Salted Caramel Brownies
Makes 1 8″ pan, cut into 16 squares (they’re very rich!)

Fudge brownies are pretty much perfect as is but the addition of salted caramel makes them heavenly. My suitemates have been clamoring for the recipe for a week now, so I caved and am back to blogging. These are especially good chilled– really like candy, almost.

Mark Bittman is one of my favorite chefs and his formula for brownies is my go-to-recipe: so simple it’s child-proof, fudgy and sweet with crackly tops. I also love that they don’t use cocoa powder, which I never seem to have lying around.

Nota bene: best friend’s mother, who is an amazing cook, made this huge bowl of homemade dulce de leche– pretty much the most addictive substance on earth. If you don’t have such luck in friends, and are short on time, you can buy it premade– or make it yourself.


8 tablespoons (1 stick) butter, plus a little more for greasing the pan
3 ounces unsweetened chocolate, roughly chopped
1 cup sugar
2 eggs
1/2 cup all-purpose flour
1/2 teaspoon vanilla extract, optional

about 1 cup dulce de leche, or however much 1 12-oz can of sweetened condensed milk makes

1. Heat the oven to 350°F. These are sticky, so either line the pan with aluminium foil and grease it or nonstick parchment paper (or else serving will be a nightmare!).

2. Combine the stick of butter and the chocolate in a small saucepan over very low heat, stirring occasionally. (Or microwave them in a large microwave-safe bowl on medium for 10-second intervals, stirring after each.) When the chocolate is just about melted, remove the saucepan from the heat (or bowl from the microwave) and continue to stir until the mixture is smooth.

3. Transfer the mixture to a large bowl (or use the bowl you put in the microwave) and stir in the sugar. Then beat in the eggs, one at a time. Gently stir in the flour, salt, and the vanilla if you’re using it.

4.Spread half the batter into the prepared pan. Carefully pour caramel over the top and gently spread with a spatula. Sprinkle with sea salt, then gently pour the rest of the batter over the top. Sprinkle again with a bit of sea salt over the top.

5. Bake 35-40 min, or until center is set (these take a lot longer than regular brownies but don’t let them burn!).

This is the hard part– cool for a good long time so that they’re firm enough to cut. When brownies are cool, lift them out of the pan by the foil or parchment, place the whole thing on a cutting board, and cut into squares with a serrated knife, dipping in between cuts in hot water (they’re super sticky, no joke!).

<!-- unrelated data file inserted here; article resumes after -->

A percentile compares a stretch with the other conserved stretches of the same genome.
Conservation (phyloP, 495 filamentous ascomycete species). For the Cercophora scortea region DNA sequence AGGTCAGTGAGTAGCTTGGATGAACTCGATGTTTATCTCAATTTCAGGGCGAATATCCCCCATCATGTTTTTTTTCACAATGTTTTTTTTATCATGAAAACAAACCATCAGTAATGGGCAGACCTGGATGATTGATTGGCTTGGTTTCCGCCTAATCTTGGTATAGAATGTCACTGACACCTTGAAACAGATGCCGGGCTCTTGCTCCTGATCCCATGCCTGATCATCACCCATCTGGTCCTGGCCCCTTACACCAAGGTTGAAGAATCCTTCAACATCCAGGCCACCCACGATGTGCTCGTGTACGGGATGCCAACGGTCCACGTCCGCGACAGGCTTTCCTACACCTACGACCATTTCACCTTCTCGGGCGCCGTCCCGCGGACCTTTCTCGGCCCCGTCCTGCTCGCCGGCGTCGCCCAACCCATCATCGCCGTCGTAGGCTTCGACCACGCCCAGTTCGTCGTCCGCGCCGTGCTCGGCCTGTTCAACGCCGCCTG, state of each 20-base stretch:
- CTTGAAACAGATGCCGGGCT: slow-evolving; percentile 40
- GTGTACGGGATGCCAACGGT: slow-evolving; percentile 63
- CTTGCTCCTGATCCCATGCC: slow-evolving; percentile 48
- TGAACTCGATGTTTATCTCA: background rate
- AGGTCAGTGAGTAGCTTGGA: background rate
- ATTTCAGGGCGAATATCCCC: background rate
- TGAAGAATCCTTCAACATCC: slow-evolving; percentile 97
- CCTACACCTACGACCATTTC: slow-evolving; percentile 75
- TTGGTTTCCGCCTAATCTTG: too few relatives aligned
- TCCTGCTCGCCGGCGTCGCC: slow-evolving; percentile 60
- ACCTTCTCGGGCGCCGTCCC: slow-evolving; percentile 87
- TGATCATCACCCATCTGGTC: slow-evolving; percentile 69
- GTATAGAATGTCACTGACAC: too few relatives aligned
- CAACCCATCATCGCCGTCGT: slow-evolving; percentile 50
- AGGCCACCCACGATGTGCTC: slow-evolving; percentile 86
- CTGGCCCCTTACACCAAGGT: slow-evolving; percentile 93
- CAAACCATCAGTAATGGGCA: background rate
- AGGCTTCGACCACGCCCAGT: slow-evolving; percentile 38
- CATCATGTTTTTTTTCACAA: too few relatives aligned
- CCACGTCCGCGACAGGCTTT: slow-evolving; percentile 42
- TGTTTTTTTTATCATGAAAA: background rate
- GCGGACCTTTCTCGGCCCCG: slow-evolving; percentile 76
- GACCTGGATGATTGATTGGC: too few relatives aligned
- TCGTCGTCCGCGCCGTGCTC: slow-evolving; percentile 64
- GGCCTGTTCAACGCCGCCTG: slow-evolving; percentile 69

Enjoy :)

Persimmon Goat Cheese Salad


the Persimmon Tree

A few years ago, when I was a grumpy senior in High School, the beloved Magnolia tree in our backyard, source of pink blossoms, rambling branches to climb, and many childhood memories passed away. In its place, my parents went to an Asian nursery and brought back a Persimmon tree.

The tree was thin, crooked, and distinctly budget. Maybe there was some haggling involved. I didn’t like it. I wanted a cherry tree, with fluffy pink blossoms. I wanted an apple tree, something that smacked of wholesomeness and Americana. Instead, my parents got something “Oriental”, that I argued had no retail value when the time came to sell our little house and yard (a low blow, since both my parents and I are firmly attached to the idea of growing old in the same place).

The first year in our yard, the squirrels ate nearly all the blossoms. They bit off many thin twigs and branches, leaving a massacre on the grass. What was left turned into small hard fruits, and the wrist-thin trunk sloped to one side.

I went to school. I didn’t call very much, and I forgot about our tree and our backyard.

But my parents took care of the tree and it grew into a beautiful little thing. Now it bears dozens and dozens of fruit– more than a couple of empty-nesters can eat. The pretty orange persimmons hang like Christmas globes on the small but staunch tree.

By nature there are two types of persimmons– astringent types, which unless utterly ripe to the point of bursting, leave a nasty “furry” feeling on the tongue, and non-astringent types, which can be eaten at any stage of ripeness, always lovely and mild. Our little tree is non-astringent. The fruits are always sweet.

Every Thanksgiving now my parents bring a bucketful to my aunt and uncle’s house, and I take the leftovers back to school. When my mom was a child, persimmons were big and squishy and plentiful and overlooked as a poor man’s fruit. Everyone wanted red American apples and bananas that were yellow. The grocer would say, these bananas have been on a plane– now, have you been on a plane? because a little chinese girl isn’t much more than a banana. Now, I savor them, a day at a time, to make the harvest last.

Each one reminds me of my parent’s love and my roots– that I am not as american as apple pie, but that the fruit is sweeter still.

Persimmon Goat Cheese Salad
Persimmon goat cheese salad

Goat cheese is (was?) trendy, but in my opinion its value is very hit-or-miss. Because of its tanginess, it goes best with sweet, fruity flavors. Here, the combination of sweet persimmon, tangy creamy cheese, and acidic balsamic is perfect. I like it even better than that restaurant favorite combo, beets-and-goat-cheese.

Serves 1

  • 2 c mixed spring greens
  • 1 oz goat cheese, crumbled
  • 2 T toasted sunflower seeds
  • 1 fuyu persimmon, *peeled*, sectioned, slightly soft
  • 2 T balsamic vinaigrette (or less, to taste.)

Put greens in a salad bowl, and top with segmented persimmon. Crumble on the goat cheese and sprinkle with sunflower seeds. Drizzle just enough vinaigrette to cover the top leaves– you want it to be very lightly moistened, and the strong acidity will overpower the delicate fruitiness.

Enjoy, with thanks.